A home away from home: insights from successful leopard (Panthera pardus) translocations
When protected carnivores harm people’s livelihoods, conservationists often seek non-lethal mitigation strategies. Large carnivore translocation is one such strategy but it has shown limited success. Many reported examples used methods that likely contributed to their failure. We conducted six leopard (Panthera pardus) translocations (three males, three females) within Namibia to test specific criteria for improved protocols. We moved leopards 402.7 km (SD = 279.6 km, range 47–754 km). Overall translocation success, using strict criteria, was 67 % and increased to 83 % when post-release conflict was not considered in this assessment. Four individuals successfully established new territories after exploratory periods of <2 months. One female died in a road accident shortly after release and a male resumed killing livestock that were illegally herded within a protected area. Both surviving females produced cubs—the ultimate sign of success. When compared with resident leopards (six males, six females), translocated individuals showed no significant difference in range behaviour, survivorship or likelihood of conflict. At their capture sites, livestock depredation ceased for a minimum of 16 months, thus at least temporarily alleviating conflict. We used our successful protocol to develop a translocation suitability model for determining appropriate release sites. For Namibia, this model predicts potential recipient habitat of 117,613 km2, an area sufficient to support up to 87 leopard translocations. Where alternative conservation strategies have failed and managers decide to proceed with translocations, we recommend the application of our conservative protocol to identify the most suitable recipient locations. Our study demonstrates the potential value of translocation under specific circumstances and as part of a larger conflict management repertoire. Our findings are useful for management of other large carnivores and conflict wildlife.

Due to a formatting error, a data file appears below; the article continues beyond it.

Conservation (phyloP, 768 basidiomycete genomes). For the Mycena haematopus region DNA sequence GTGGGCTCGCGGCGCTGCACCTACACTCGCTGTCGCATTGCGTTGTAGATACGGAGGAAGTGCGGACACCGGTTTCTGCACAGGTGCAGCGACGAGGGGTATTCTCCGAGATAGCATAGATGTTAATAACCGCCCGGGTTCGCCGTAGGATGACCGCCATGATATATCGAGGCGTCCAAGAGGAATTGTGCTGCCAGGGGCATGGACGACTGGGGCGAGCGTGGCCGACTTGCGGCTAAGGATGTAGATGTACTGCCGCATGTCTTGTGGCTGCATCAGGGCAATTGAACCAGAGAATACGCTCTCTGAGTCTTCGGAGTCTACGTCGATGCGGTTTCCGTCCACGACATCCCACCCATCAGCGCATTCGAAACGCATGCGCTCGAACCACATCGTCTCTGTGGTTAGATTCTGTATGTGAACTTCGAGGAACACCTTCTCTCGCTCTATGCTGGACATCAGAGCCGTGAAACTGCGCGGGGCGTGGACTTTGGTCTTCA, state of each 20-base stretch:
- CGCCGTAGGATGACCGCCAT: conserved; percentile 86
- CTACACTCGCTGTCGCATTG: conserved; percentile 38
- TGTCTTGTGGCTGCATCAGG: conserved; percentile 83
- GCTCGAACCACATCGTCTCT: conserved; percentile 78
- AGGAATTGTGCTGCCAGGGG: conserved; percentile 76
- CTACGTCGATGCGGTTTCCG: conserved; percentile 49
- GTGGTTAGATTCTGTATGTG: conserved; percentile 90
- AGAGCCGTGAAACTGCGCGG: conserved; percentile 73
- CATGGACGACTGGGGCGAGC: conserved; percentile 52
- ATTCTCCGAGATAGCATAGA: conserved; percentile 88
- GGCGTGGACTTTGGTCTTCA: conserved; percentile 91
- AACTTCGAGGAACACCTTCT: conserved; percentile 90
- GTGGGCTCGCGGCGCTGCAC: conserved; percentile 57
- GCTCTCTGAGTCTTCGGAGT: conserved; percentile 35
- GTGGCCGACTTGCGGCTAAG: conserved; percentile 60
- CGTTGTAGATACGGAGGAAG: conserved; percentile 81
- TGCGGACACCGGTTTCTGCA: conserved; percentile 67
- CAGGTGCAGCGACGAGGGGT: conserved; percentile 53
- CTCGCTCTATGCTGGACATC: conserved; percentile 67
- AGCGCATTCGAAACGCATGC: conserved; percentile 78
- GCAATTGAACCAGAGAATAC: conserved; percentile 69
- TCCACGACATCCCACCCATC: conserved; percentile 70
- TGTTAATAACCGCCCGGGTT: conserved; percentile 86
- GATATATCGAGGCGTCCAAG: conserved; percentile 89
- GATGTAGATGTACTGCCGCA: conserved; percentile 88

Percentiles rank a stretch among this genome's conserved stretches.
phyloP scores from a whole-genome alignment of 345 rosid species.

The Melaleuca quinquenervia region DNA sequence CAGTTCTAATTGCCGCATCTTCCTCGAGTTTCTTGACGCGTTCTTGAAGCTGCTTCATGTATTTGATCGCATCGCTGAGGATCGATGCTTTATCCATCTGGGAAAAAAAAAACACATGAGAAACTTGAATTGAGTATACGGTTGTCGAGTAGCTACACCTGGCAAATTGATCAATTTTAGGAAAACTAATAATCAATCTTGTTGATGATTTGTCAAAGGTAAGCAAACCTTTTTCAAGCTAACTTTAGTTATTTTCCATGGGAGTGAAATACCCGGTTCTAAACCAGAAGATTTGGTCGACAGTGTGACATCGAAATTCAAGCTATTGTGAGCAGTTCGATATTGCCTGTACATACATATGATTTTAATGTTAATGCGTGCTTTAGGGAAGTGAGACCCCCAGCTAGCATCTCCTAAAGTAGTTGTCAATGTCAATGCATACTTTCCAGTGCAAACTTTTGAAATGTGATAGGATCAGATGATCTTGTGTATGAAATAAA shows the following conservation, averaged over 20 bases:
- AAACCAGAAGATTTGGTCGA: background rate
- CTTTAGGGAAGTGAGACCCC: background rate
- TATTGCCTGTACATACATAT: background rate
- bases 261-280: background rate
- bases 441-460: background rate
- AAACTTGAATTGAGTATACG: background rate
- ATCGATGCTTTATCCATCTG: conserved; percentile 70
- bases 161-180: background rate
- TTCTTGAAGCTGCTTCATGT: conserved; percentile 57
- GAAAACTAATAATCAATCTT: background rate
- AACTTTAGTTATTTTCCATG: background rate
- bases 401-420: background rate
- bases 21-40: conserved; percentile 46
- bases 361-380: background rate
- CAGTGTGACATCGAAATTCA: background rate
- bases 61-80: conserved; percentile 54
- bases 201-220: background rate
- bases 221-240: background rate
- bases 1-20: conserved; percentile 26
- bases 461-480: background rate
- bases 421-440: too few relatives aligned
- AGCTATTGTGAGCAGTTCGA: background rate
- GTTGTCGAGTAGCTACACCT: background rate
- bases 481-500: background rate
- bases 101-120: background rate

KeywordsPanthera pardus Relocation Conservation planning Conflict management
We thank the MET for research permits as well as logistical support. Research at N/a’an ku sê was in part funded by grants from the National Geographic Big Cats Initiative (Grant Numbers: B10-11 and B12-13). We thank Chester Zoo, Colchester Zoo, Sea World and Busch Gardens, SPOTS Foundation, Land Rover SA, Bank Windhoek, IDEA WILD and individual sponsors for financial and technical support. Carnivore research at Ongava Research Centre is funded by charitable donations from The Namibian Wildlife Conservation Trust (UK), West Midland Safari Park, the directors of Ongava Game Reserve, and the Zoological Society of Philadelphia. A. B. S. was funded by a J. William Fulbright Scholarship. We sincerely thank all management and staff on release reserves for assistance during translocations and monitoring. We thank research assistants, P. Gerngross and J. Vaatz for their contributions and A. Bowden for assistance with mapping. Comments from S. Pimm, M. Jones and two anonymous reviewers improved the quality of this article.
Research activities and management of animals were endorsed by the Ministry of Environment and Tourism in Namibia. Leopards were studied under permit numbers: 691/2003; 916/2005; 990/2005; 1254/2008; 1354/2009; 1459/2010; 1459/2011; 1748/2012; 1782/2013; 1843/2013; and 1888/2014.
Compliance with ethical standards and Conflict of Interest
Author Andrew B. Stein was funded by a J. William Fulbright Scholarship and received research equipment (tracking collars) from the Cheetah Conservation Fund in Namibia. Author Florian J. Weise received research Grants from the National Geographic Big Cats Initiative (Grant Numbers: B10-11 and B12-13). Authors Florian J. Weise, Rudie J. van Vuuren and Stuart J. Munro received research equipment from Chester Zoo (UK), Colchester Zoo (UK), Sea World and Busch Gardens (USA), SPOTS Foundation (NL), Land Rover SA (RSA), Bank Windhoek (NAM), IDEA WILD (USA) and received additional financial support from private sponsors. Author Ken J. Stratford’s work was funded by charitable donations from The Namibian Wildlife Conservation Trust (UK), West Midland Safari Park, the directors of Ongava Game Reserve, and the Zoological Society of Philadelphia. The authors declare that they have no further conflict of interest.
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